We would quite often have Mr Greens dear old mother in to help out. This was where I finally saw a different, much softer side to him. A customer would put a product on the counter that for example had the price tag of £6.40 on it. This great little lady would say thank you very much dear that’s £2.80 please. I would just stand there with my mouth wide open, my head wouldn’t move but my eyes would move over towards Mr Greens direction. Mr Green would give me a knowing gentle nod, as if to say “yep, I know what’s happened, don’t worry about it”. This happened all the time, I don’t think he ever mentioned it to his dear old mum, but in that I saw something within him that I never knew existed.
As time went on and I gained more confidence, Mr Green would ask me my opinion on the skateboards to order, the different designs etc – this gave me a great deal of self-belief. And what’s more when all the ones I chose flew off the shelves this made my head swell even more. I then helped choose the trainers (normally airwalks as these were my favourites), as well as the Bauer’s and Roces roller skates (everyone had their preferred choice on these; mine were Bauer’s, although Roces were available in red and at the time, and that was pretty amazing).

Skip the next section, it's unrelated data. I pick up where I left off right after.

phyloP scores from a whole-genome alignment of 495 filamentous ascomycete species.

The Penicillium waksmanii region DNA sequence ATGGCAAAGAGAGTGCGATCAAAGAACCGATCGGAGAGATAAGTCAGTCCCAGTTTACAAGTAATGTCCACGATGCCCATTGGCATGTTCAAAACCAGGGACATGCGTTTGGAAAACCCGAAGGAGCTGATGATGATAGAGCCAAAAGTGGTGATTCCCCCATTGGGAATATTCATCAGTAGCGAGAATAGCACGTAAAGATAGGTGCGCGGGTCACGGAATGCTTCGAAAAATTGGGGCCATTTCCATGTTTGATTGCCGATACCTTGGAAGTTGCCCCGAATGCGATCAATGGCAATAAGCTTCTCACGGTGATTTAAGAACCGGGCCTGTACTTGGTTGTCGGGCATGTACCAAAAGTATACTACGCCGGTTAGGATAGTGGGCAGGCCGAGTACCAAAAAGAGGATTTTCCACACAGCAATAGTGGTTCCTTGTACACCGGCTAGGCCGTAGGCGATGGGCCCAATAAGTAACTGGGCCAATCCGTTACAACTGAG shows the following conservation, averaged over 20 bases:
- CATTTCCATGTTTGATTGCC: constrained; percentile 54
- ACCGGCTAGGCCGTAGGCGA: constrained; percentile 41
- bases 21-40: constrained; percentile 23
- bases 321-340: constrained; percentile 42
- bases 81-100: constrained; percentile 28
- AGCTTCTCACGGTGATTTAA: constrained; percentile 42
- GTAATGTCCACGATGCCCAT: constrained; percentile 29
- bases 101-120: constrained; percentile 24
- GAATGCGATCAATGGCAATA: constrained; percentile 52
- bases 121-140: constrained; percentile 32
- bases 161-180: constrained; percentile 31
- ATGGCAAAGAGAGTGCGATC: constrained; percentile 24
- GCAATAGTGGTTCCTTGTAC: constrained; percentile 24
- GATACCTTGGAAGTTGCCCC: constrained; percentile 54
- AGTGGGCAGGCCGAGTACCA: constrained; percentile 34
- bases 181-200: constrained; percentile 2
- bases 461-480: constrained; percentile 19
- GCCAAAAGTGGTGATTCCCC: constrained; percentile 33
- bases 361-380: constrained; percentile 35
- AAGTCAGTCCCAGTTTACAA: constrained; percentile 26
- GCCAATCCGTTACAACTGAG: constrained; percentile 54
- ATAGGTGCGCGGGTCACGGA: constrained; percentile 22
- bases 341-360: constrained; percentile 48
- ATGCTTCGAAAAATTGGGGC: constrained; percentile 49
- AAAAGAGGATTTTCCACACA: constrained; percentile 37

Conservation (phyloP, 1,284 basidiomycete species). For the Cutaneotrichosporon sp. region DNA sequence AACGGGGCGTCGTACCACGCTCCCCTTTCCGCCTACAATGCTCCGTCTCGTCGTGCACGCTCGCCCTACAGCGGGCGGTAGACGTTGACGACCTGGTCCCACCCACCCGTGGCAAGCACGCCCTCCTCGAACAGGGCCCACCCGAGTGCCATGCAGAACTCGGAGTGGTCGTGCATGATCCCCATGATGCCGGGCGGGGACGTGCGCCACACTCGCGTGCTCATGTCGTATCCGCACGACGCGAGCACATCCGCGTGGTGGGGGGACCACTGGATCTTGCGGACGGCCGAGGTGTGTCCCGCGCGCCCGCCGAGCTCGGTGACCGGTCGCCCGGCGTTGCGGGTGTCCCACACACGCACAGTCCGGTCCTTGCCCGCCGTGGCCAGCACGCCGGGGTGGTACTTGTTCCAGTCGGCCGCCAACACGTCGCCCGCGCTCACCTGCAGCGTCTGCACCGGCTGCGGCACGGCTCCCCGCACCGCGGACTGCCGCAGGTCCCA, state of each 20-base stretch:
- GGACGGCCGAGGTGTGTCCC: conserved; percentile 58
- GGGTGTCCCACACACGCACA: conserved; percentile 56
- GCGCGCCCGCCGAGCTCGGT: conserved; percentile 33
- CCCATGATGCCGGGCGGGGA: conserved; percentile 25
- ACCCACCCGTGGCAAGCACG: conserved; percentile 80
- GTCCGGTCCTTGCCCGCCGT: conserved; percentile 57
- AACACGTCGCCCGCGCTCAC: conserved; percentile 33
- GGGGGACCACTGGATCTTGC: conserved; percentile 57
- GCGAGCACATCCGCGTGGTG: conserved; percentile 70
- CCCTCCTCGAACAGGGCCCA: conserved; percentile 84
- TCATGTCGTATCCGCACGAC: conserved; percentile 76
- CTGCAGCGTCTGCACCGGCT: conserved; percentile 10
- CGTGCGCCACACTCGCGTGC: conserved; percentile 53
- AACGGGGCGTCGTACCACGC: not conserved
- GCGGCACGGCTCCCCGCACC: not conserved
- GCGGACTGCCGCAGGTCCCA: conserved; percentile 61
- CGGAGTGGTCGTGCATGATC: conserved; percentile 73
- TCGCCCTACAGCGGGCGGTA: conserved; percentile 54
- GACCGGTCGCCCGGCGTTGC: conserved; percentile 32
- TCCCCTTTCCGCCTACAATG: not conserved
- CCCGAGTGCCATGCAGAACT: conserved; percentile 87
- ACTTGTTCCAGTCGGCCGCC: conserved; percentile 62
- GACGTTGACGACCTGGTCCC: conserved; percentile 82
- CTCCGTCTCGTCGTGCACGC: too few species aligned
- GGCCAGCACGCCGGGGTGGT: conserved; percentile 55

I have so many great memories of the town that summer and my job at Skate Zone.
We need a town and I wish we could sort ours out once and for all. I know all about rates, and competition from the internet, and druggies, and road works, and charity shops and coffee shops etc etc and we could go forever. But we need a town. With shops. It’s a rite of passage for kids like I was at their age. It’s good for local people. Other towns do it so why can’t we? ….
Oh well, if nothing changes I’ve still got the memories.
Throughout the summer there was a song that constantly played on the radio, it will always reminds me of my summer at Skatezone and Mr Green.
As the years went by and now I’m in my 30’s I was saddened to hear that Mr Green had passed away. This was way too early and I’ll never forget the opportunity he gave me. This makes his last words to me very important to me indeed. We had had a manic day at the shop and it was my last day before heading back to the glory years of Audley Park. None of this new building and equipment rubbish – we had air-raid shelters to play in in our lunch breaks, and water fountains that had been ripped off the walls. The proper years.
Anyway, I had done all my jobs and Mr Green handed me my last brown envelope with my wages in it. We had a little chat about plans for the future – he was planning on going back to doing something with art which was where his heart always laid he said, and I was going back to school where I would wish the day to go by as fast as possible so I could get back down pretty park on my skateboard. 5pm came and it was time for me to leave. I got my rucksack and headed for the door, I shouted over my shoulder as I was leaving “many thanks for the summer job and I appreciate everything, see you soon Mr Green”, then I heard a “eh hold on, when I see you next … call me Tony will you”. This meant the world to me and I still think of this from time to time even 20 years on.
The song that kept playing that summer? It was Billy Joel – River of Dreams
This one’s for you Tony, hope you’re chilling and painting up there – take care my friend and thanks for the memories.